• Provide innovation grants and form public-private partnerships for demonstration pilots of early-stage, commercially unviable, and capital-intensive technologies.

  • Develop sector-level long-term decarbonization pathways, in consultation with the industry. Such pathways much include elements such as definitions of green steel and green cement, potential decarbonization levers and barriers to adoption, interim and long-term decarbonation targets, and the role of the public and private sectors.

  • Planning and public capital outlay for the development of crucial supporting infrastructure such as pipelines for transportation of H2 and CO2, and industrial hubs.

  • Implement a carbon pricing mechanism, either as a tax or a cap-and-trade market. Most high-potential low-carbon technologies have a CoA between 30 – 100 USD/tCO2. If designed well (to ensure stable and sufficiently-high price on carbon), carbon pricing can be a highly-effective tool to improve the viability of investments in innovative technologies and accelerate the pace of transition. Border adjustment mechanisms can be applied to prevent harm to the competitiveness of the domestic industry.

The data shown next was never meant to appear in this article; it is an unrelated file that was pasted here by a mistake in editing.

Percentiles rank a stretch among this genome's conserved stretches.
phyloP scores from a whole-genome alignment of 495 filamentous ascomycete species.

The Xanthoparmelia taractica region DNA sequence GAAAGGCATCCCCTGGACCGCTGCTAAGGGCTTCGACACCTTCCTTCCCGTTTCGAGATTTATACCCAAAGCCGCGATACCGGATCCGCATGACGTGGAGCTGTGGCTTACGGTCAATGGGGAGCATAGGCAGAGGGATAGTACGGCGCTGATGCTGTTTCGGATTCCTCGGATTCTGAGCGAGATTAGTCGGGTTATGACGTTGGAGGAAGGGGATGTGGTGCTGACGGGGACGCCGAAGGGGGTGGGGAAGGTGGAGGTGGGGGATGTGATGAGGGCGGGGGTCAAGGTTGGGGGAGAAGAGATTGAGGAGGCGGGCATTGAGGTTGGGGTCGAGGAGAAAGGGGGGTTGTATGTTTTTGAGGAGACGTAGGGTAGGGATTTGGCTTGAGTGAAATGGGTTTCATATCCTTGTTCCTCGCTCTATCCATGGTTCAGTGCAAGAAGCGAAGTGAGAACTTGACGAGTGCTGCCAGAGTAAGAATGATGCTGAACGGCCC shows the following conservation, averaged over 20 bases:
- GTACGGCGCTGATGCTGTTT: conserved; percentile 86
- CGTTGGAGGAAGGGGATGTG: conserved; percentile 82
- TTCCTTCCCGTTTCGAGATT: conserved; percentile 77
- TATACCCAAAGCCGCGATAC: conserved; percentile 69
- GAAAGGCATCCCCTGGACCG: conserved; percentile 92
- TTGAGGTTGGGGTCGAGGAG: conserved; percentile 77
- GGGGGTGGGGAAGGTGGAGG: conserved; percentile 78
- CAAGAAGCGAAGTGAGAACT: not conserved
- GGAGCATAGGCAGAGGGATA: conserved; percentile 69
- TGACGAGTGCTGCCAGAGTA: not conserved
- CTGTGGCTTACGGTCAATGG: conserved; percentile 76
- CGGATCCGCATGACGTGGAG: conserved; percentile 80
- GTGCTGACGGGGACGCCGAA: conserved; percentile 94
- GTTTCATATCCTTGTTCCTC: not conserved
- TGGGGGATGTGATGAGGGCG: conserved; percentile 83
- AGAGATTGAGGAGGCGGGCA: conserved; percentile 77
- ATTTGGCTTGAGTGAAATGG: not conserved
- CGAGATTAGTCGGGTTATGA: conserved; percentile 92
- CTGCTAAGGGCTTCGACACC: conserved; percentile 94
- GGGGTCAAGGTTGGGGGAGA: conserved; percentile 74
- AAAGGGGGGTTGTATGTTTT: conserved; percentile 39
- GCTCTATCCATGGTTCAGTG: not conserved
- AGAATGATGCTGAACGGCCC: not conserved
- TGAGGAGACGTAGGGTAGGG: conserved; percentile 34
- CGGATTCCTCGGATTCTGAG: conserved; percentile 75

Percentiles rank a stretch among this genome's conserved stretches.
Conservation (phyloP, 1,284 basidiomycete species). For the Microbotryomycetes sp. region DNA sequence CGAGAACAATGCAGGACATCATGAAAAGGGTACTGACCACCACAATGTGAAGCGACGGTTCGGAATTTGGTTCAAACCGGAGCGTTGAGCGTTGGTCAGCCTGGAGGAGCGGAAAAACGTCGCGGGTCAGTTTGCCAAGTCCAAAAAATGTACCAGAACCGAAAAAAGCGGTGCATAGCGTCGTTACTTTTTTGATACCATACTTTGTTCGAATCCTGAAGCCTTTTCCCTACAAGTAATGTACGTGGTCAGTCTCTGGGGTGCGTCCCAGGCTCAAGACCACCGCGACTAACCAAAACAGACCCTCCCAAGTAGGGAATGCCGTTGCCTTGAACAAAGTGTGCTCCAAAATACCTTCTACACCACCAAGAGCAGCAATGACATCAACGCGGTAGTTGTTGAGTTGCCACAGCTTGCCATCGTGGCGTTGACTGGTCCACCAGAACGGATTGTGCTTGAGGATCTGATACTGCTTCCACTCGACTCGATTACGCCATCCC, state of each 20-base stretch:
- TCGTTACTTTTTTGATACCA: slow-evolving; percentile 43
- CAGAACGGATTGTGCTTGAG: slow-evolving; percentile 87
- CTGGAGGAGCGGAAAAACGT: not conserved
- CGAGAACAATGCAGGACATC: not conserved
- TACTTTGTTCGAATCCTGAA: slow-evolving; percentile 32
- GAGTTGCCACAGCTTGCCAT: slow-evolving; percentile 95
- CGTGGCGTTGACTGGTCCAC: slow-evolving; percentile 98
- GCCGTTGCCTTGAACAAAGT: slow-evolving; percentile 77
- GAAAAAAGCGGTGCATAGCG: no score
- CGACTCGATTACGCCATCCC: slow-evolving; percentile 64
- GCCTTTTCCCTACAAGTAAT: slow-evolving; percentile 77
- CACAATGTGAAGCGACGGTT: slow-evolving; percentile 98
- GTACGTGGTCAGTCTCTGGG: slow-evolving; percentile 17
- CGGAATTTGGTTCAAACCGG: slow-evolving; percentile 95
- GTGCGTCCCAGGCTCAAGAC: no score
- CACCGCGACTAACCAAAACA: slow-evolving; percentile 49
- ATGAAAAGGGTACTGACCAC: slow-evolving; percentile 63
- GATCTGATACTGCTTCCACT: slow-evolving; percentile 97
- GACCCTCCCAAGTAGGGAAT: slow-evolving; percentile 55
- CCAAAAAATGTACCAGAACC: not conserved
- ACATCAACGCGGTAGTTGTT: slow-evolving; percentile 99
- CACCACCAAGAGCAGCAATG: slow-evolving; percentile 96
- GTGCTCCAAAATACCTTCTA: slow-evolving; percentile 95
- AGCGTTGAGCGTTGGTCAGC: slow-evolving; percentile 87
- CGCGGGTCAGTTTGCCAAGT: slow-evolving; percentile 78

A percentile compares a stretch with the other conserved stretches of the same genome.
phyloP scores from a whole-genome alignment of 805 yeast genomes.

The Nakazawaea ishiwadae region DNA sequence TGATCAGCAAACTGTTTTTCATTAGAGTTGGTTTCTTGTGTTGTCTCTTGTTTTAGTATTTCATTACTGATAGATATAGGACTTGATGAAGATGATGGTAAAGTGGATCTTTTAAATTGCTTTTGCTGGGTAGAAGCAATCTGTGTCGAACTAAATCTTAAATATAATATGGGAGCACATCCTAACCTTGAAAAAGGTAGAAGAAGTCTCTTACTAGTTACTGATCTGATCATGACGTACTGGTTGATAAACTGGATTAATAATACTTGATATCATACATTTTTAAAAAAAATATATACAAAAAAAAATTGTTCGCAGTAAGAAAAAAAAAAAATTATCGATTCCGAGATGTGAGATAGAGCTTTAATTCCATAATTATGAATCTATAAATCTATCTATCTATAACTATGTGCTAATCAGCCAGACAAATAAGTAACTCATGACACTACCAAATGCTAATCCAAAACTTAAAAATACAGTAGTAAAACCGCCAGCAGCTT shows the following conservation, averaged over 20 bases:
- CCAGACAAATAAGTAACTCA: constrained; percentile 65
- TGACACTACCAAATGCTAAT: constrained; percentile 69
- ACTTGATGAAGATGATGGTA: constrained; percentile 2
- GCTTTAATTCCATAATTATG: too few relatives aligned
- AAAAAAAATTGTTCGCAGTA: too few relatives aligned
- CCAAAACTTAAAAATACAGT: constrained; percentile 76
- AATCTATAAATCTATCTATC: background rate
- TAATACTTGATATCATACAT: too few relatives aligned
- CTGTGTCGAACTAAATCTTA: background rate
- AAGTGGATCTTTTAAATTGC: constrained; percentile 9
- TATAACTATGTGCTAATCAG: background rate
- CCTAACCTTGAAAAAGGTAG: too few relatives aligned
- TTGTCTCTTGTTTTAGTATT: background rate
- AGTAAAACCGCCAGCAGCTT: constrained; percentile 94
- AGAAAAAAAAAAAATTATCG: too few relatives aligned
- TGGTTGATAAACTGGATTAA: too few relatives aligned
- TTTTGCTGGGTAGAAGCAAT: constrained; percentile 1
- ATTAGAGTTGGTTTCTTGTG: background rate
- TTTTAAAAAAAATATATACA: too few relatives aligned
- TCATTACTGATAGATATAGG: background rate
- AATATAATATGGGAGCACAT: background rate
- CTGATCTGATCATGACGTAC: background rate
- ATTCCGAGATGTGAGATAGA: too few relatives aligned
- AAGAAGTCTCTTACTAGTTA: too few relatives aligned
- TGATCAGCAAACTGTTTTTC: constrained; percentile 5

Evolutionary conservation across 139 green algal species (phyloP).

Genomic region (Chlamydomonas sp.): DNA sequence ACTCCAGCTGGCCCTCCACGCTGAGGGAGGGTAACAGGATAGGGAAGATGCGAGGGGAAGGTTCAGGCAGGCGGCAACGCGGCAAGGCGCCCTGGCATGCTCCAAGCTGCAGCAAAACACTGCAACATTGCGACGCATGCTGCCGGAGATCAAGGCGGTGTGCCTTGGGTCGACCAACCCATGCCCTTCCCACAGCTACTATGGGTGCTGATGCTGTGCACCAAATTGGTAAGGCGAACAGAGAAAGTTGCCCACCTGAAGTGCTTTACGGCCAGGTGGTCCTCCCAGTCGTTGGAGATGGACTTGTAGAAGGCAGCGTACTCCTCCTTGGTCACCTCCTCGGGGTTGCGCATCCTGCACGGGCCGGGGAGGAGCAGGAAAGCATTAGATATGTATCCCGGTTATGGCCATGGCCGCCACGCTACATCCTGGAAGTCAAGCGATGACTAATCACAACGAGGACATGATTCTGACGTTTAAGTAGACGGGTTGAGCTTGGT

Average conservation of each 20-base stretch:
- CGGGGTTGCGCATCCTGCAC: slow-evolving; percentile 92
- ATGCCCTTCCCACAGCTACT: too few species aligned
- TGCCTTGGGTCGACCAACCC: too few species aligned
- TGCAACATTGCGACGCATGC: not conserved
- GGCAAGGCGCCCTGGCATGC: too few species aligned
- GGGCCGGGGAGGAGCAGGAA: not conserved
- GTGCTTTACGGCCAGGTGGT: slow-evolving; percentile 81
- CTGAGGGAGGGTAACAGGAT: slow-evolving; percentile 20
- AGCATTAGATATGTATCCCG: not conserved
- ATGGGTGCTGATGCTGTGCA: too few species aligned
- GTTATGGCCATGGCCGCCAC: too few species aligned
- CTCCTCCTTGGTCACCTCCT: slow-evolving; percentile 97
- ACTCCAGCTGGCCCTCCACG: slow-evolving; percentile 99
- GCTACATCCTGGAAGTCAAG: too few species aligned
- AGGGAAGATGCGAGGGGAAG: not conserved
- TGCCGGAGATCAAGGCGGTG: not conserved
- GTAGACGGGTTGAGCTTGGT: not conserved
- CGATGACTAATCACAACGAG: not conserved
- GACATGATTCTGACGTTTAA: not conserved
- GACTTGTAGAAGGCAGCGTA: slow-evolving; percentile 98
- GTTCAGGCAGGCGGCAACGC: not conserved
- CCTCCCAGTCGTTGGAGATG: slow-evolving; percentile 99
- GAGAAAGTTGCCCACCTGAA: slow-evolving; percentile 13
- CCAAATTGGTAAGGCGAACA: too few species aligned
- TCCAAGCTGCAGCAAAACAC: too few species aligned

• Provide price support (as green premium) to producers of low-carbon steel and cement by creating initial markets through public procurement schemes, contract-for-difference (CfDs), or standards for end-use sectors.

  • Implement a sustainable finance taxonomy combined with targets for financial institutions to monitor, disclose, and improve on the carbon-intensity of their portfolio comprising of investments in emission-intensive sectors.

  • Establish technology standards for efficiency technologies, Renewable Electricity, Battery Energy Storage Systems, Alternate Fuels and Raw Materials.

A detailed analysis of the techno-economic profiles of low-carbon technologies discussed in this piece can be found in our full report.

Write to for the full report.

[1] Estimates for greenfield investments: excludes costs associated with funding for research and demonstration pilots, and supporting infrastructure required for transportation and storage of low-carbon fuels and captured CO2. Therefore, the actual cost of abatement would be higher than discussed here.